MICHIGAN /ˈmɪʃᵻɡən/ ( listen ) is a state in the Great Lakes and Midwestern regions of the United States
United States
. The state's name, Michigan, is of French origins (form of the Ojibwe word) _mishigamaa_, meaning "large water" or "large lake". Michigan is the tenth most populous of the 50 United States
United States
, with the 11th most extensive total area, and the largest state by total area east of the Mississippi River
Mississippi River
. Michigan's capital is Lansing
Lansing
, and its largest city is Detroit
Detroit
. Michigan
Michigan
is the only state to consist of two peninsulas . The Lower Peninsula
Peninsula
, to which the name Michigan
Michigan
was originally applied, is often noted to be shaped like a mitten . The Upper Peninsula
Peninsula
(often referred to as "the U.P.") is separated from the Lower Peninsula
Peninsula
by the Straits of Mackinac , a five-mile (8 km) channel that joins Lake Huron to Lake Michigan
Lake Michigan
. The two peninsulas are connected by the Mackinac Bridge . The state has the longest freshwater coastline of any political subdivision in the world, being bounded by four of the five Great Lakes , plus Lake Saint Clair . As a result, it is one of the leading U.S
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Screenwriter
A SCREENPLAY WRITER (also called SCREENWRITER for short), SCRIPTWRITER, or SCENARIST is a writer who practices the craft of screenwriting , writing screenplays on which mass media , such as films , television programs , comics or video games , are based. CONTENTS * 1 Profession * 2 Film industry * 3 Script doctoring * 4 Development process * 5 Production involvement * 6 Union * 7 See also * 8 References PROFESSION Screenwriting is a freelance profession. No education is required to become a professional screenwriter, just good storytelling abilities and imagination . Screenwriters are not hired employees but contracted freelancers. Most, if not all, screenwriters start their careers writing on speculation (spec) and so write without being hired or paid for it. If such a script is sold, it is called a spec script . What separates a professional screenwriter from an amateur screenwriter is that professional screenwriters are usually represented by a talent agency . Also, professional screenwriters do not often work for free, but amateur screenwriters will often work for free and are considered "writers in training." Spec scripts are usually penned by unknown professional screenwriters and amateur screenwriters. There are a legion of would-be screenwriters who attempt to enter the film industry , but it often takes years of trial-and-error, failure, and gritty persistence to achieve success
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Film Director
A FILM DIRECTOR is a person who directs the making of a film . Generally, a film director controls a film's artistic and dramatic aspects and visualizes the screenplay (or script) while guiding the technical crew and actors in the fulfillment of that vision. The director has a key role in choosing the cast members , production design, and the creative aspects of filmmaking. Under European Union law, the director is viewed as the author of the film. The film director gives direction to the cast and crew and creates an overall vision through which a film eventually becomes realized, or noticed. Directors need to be able to mediate differences in creative visions and stay within the boundaries of the film's budget. There are many pathways to becoming a film director. Some film directors started as screenwriters, cinematographers , film editors or actors. Other film directors have attended a film school. Directors use different approaches. Some outline a general plotline and let the actors improvise dialogue, while others control every aspect, and demand that the actors and crew follow instructions precisely. Some directors also write their own screenplays or collaborate on screenplays with long-standing writing partners. Some directors edit or appear in their films, or compose the music score for their films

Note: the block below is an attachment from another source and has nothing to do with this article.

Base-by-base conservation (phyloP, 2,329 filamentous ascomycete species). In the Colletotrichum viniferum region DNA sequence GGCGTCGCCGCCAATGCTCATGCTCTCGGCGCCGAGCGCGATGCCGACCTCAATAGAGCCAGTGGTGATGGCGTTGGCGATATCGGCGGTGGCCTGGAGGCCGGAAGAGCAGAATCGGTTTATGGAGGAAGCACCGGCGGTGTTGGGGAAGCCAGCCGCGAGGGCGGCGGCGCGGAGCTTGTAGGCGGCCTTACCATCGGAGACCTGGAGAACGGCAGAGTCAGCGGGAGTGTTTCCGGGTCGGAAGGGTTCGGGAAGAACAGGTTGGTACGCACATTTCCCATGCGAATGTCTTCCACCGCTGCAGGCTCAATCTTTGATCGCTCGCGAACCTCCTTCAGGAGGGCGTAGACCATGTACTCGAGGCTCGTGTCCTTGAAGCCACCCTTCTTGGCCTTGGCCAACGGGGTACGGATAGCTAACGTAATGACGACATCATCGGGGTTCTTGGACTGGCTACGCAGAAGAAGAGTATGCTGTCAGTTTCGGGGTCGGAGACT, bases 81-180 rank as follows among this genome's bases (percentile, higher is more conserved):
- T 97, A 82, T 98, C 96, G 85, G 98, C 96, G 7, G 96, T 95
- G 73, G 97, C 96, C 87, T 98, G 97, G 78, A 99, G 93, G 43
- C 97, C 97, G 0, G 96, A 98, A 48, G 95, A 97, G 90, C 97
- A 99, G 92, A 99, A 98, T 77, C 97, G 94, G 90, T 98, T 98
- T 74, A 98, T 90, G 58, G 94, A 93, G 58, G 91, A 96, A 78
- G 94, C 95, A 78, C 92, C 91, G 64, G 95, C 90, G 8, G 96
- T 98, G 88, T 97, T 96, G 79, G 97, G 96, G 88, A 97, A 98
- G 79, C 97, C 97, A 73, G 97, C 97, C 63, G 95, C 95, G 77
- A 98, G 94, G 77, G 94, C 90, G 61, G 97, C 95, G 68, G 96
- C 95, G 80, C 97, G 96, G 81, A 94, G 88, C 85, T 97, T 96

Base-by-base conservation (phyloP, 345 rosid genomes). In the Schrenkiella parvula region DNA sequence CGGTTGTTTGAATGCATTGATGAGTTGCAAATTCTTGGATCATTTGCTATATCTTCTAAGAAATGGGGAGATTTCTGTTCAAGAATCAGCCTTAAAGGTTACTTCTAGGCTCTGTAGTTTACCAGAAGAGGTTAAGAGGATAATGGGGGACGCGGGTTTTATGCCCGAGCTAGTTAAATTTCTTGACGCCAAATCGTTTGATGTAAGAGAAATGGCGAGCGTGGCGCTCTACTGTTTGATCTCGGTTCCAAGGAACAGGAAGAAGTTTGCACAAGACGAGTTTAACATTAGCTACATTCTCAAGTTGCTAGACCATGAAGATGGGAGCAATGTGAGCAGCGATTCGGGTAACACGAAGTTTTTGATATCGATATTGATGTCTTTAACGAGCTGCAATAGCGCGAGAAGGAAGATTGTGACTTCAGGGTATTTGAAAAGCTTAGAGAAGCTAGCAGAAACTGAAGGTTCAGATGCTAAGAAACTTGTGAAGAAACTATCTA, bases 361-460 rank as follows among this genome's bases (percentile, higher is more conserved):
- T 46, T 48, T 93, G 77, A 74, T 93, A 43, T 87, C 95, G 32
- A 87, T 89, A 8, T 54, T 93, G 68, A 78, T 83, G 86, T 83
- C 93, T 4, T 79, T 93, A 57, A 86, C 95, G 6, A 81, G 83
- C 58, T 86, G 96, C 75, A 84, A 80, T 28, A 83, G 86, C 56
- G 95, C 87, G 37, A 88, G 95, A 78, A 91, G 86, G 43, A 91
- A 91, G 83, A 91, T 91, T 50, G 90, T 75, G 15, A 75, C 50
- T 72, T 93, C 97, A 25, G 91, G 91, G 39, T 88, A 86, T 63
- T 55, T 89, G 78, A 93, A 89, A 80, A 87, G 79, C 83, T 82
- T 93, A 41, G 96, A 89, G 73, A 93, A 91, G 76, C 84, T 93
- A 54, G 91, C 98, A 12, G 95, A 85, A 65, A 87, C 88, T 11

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Jeannine Oppewall
JEANNINE CLAUDIA OPPEWALL (born November 28, 1946) is an American film art director . She has worked on more than 30 movies in such roles as production designer , set decorator and set designer , and has four Academy Award nominations for Best Art Direction for L.A. Confidential , Pleasantville , Seabiscuit
Seabiscuit
and The Good Shepherd . Many of her film sets represented different time periods within the 20th century, including the 1930s (Seabiscuit), the 1950s (L.A. Confidential and Pleasantville), and from the 1960s (The Big Easy , The Bridges of Madison County and Catch Me If You Can
Catch Me If You Can
). CONTENTS* 1 Biography * 1.1 Early life * 1.2 Film
Film